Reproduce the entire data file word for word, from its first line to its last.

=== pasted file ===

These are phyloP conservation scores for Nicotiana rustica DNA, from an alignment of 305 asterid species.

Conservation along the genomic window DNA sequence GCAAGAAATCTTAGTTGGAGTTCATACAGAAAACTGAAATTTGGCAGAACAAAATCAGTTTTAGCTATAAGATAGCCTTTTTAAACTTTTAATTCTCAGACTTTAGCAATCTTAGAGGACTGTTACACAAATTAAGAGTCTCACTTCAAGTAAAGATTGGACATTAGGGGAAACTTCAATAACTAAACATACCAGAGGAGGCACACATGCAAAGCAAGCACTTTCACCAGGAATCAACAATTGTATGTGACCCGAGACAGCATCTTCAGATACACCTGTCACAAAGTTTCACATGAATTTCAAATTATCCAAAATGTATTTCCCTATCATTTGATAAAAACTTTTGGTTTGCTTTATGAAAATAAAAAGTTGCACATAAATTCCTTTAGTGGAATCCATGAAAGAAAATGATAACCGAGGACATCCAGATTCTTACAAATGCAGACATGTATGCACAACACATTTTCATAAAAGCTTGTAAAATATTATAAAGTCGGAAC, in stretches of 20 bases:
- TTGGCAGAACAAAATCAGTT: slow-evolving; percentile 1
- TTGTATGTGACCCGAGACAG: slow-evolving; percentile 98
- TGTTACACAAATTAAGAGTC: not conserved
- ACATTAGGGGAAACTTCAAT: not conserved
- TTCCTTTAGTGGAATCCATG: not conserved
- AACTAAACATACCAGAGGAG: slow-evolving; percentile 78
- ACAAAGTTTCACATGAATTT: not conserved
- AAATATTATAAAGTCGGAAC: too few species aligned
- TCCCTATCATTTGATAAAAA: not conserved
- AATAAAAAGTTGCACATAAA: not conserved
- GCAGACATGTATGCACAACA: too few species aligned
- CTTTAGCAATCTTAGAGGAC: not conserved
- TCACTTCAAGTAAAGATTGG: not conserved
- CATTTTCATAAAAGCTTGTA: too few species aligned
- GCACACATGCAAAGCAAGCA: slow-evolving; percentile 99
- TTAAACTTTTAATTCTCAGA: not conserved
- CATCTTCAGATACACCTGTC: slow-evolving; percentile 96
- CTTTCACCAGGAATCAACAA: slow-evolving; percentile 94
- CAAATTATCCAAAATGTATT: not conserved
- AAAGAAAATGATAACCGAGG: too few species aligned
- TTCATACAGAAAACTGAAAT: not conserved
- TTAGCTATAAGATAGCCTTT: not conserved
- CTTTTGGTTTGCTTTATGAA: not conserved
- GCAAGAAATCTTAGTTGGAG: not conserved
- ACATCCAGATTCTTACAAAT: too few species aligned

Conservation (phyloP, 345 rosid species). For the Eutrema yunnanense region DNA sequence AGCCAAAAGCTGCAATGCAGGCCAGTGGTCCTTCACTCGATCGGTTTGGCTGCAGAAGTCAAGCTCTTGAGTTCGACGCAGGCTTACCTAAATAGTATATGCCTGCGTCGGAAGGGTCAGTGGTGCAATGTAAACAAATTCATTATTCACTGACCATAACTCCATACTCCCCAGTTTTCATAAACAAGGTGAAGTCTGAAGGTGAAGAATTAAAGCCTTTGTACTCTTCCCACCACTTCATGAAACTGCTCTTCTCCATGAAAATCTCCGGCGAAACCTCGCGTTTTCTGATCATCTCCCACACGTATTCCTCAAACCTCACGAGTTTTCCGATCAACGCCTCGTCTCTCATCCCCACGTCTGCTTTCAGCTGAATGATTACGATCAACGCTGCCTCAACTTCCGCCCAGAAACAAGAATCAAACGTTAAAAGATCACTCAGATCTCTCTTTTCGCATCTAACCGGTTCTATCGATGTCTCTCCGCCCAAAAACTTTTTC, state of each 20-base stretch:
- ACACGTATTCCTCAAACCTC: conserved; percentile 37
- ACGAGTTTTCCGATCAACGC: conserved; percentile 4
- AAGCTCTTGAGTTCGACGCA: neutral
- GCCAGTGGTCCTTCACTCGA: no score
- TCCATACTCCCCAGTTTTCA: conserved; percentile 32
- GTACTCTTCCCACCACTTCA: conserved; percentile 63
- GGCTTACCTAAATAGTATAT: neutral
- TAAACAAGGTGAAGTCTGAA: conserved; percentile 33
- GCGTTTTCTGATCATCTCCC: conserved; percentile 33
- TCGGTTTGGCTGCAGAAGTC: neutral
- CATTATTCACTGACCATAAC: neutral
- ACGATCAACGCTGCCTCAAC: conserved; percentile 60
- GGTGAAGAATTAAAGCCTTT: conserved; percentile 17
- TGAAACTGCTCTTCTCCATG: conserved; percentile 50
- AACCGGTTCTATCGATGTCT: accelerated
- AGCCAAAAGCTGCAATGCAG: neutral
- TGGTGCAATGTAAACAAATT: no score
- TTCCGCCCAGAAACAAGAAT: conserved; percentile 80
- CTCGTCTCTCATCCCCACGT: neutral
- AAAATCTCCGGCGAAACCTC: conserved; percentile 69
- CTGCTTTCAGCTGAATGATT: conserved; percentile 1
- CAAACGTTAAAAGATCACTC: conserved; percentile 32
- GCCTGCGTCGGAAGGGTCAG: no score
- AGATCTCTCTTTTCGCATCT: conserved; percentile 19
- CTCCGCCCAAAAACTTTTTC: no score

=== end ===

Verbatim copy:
These are phyloP conservation scores for Nicotiana rustica DNA, from an alignment of 305 asterid species.

Conservation along the genomic window DNA sequence GCAAGAAATCTTAGTTGGAGTTCATACAGAAAACTGAAATTTGGCAGAACAAAATCAGTTTTAGCTATAAGATAGCCTTTTTAAACTTTTAATTCTCAGACTTTAGCAATCTTAGAGGACTGTTACACAAATTAAGAGTCTCACTTCAAGTAAAGATTGGACATTAGGGGAAACTTCAATAACTAAACATACCAGAGGAGGCACACATGCAAAGCAAGCACTTTCACCAGGAATCAACAATTGTATGTGACCCGAGACAGCATCTTCAGATACACCTGTCACAAAGTTTCACATGAATTTCAAATTATCCAAAATGTATTTCCCTATCATTTGATAAAAACTTTTGGTTTGCTTTATGAAAATAAAAAGTTGCACATAAATTCCTTTAGTGGAATCCATGAAAGAAAATGATAACCGAGGACATCCAGATTCTTACAAATGCAGACATGTATGCACAACACATTTTCATAAAAGCTTGTAAAATATTATAAAGTCGGAAC, in stretches of 20 bases:
- TTGGCAGAACAAAATCAGTT: slow-evolving; percentile 1
- TTGTATGTGACCCGAGACAG: slow-evolving; percentile 98
- TGTTACACAAATTAAGAGTC: not conserved
- ACATTAGGGGAAACTTCAAT: not conserved
- TTCCTTTAGTGGAATCCATG: not conserved
- AACTAAACATACCAGAGGAG: slow-evolving; percentile 78
- ACAAAGTTTCACATGAATTT: not conserved
- AAATATTATAAAGTCGGAAC: too few species aligned
- TCCCTATCATTTGATAAAAA: not conserved
- AATAAAAAGTTGCACATAAA: not conserved
- GCAGACATGTATGCACAACA: too few species aligned
- CTTTAGCAATCTTAGAGGAC: not conserved
- TCACTTCAAGTAAAGATTGG: not conserved
- CATTTTCATAAAAGCTTGTA: too few species aligned
- GCACACATGCAAAGCAAGCA: slow-evolving; percentile 99
- TTAAACTTTTAATTCTCAGA: not conserved
- CATCTTCAGATACACCTGTC: slow-evolving; percentile 96
- CTTTCACCAGGAATCAACAA: slow-evolving; percentile 94
- CAAATTATCCAAAATGTATT: not conserved
- AAAGAAAATGATAACCGAGG: too few species aligned
- TTCATACAGAAAACTGAAAT: not conserved
- TTAGCTATAAGATAGCCTTT: not conserved
- CTTTTGGTTTGCTTTATGAA: not conserved
- GCAAGAAATCTTAGTTGGAG: not conserved
- ACATCCAGATTCTTACAAAT: too few species aligned

Conservation (phyloP, 345 rosid species). For the Eutrema yunnanense region DNA sequence AGCCAAAAGCTGCAATGCAGGCCAGTGGTCCTTCACTCGATCGGTTTGGCTGCAGAAGTCAAGCTCTTGAGTTCGACGCAGGCTTACCTAAATAGTATATGCCTGCGTCGGAAGGGTCAGTGGTGCAATGTAAACAAATTCATTATTCACTGACCATAACTCCATACTCCCCAGTTTTCATAAACAAGGTGAAGTCTGAAGGTGAAGAATTAAAGCCTTTGTACTCTTCCCACCACTTCATGAAACTGCTCTTCTCCATGAAAATCTCCGGCGAAACCTCGCGTTTTCTGATCATCTCCCACACGTATTCCTCAAACCTCACGAGTTTTCCGATCAACGCCTCGTCTCTCATCCCCACGTCTGCTTTCAGCTGAATGATTACGATCAACGCTGCCTCAACTTCCGCCCAGAAACAAGAATCAAACGTTAAAAGATCACTCAGATCTCTCTTTTCGCATCTAACCGGTTCTATCGATGTCTCTCCGCCCAAAAACTTTTTC, state of each 20-base stretch:
- ACACGTATTCCTCAAACCTC: conserved; percentile 37
- ACGAGTTTTCCGATCAACGC: conserved; percentile 4
- AAGCTCTTGAGTTCGACGCA: neutral
- GCCAGTGGTCCTTCACTCGA: no score
- TCCATACTCCCCAGTTTTCA: conserved; percentile 32
- GTACTCTTCCCACCACTTCA: conserved; percentile 63
- GGCTTACCTAAATAGTATAT: neutral
- TAAACAAGGTGAAGTCTGAA: conserved; percentile 33
- GCGTTTTCTGATCATCTCCC: conserved; percentile 33
- TCGGTTTGGCTGCAGAAGTC: neutral
- CATTATTCACTGACCATAAC: neutral
- ACGATCAACGCTGCCTCAAC: conserved; percentile 60
- GGTGAAGAATTAAAGCCTTT: conserved; percentile 17
- TGAAACTGCTCTTCTCCATG: conserved; percentile 50
- AACCGGTTCTATCGATGTCT: accelerated
- AGCCAAAAGCTGCAATGCAG: neutral
- TGGTGCAATGTAAACAAATT: no score
- TTCCGCCCAGAAACAAGAAT: conserved; percentile 80
- CTCGTCTCTCATCCCCACGT: neutral
- AAAATCTCCGGCGAAACCTC: conserved; percentile 69
- CTGCTTTCAGCTGAATGATT: conserved; percentile 1
- CAAACGTTAAAAGATCACTC: conserved; percentile 32
- GCCTGCGTCGGAAGGGTCAG: no score
- AGATCTCTCTTTTCGCATCT: conserved; percentile 19
- CTCCGCCCAAAAACTTTTTC: no score